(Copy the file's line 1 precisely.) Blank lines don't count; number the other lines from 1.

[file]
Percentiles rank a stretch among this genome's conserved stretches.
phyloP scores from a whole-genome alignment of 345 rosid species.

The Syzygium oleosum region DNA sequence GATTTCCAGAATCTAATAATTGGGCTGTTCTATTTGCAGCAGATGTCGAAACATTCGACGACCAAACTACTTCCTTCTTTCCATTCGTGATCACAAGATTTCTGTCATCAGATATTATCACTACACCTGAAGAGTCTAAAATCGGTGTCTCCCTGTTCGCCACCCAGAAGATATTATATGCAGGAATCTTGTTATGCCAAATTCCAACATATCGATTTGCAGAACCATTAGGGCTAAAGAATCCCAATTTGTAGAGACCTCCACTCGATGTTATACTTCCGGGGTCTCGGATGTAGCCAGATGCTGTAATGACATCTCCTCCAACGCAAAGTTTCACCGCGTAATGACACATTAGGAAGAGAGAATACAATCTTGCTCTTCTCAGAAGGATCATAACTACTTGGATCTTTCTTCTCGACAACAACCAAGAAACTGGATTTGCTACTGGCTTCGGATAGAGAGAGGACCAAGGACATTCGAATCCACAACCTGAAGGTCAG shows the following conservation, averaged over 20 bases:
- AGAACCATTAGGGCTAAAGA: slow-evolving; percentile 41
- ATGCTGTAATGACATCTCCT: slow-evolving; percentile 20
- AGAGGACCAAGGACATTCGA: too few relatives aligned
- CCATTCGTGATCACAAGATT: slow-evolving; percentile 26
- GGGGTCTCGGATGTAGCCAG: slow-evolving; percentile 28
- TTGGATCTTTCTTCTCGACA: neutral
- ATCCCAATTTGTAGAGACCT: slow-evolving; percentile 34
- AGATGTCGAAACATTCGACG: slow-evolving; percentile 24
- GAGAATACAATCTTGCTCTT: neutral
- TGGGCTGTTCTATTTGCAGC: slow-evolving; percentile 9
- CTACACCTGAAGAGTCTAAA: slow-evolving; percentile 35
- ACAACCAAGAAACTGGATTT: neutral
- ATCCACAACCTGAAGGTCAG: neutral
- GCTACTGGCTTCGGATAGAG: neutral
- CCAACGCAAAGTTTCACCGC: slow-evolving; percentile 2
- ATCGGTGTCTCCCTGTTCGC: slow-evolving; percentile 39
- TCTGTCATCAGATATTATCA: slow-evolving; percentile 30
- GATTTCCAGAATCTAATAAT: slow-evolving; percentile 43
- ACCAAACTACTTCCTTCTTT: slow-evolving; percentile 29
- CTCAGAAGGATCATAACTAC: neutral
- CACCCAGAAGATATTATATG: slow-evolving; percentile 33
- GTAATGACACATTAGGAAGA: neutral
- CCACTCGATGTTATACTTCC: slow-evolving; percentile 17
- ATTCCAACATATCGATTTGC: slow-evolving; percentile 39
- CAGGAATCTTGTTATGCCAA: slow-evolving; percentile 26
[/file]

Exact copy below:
Percentiles rank a stretch among this genome's conserved stretches.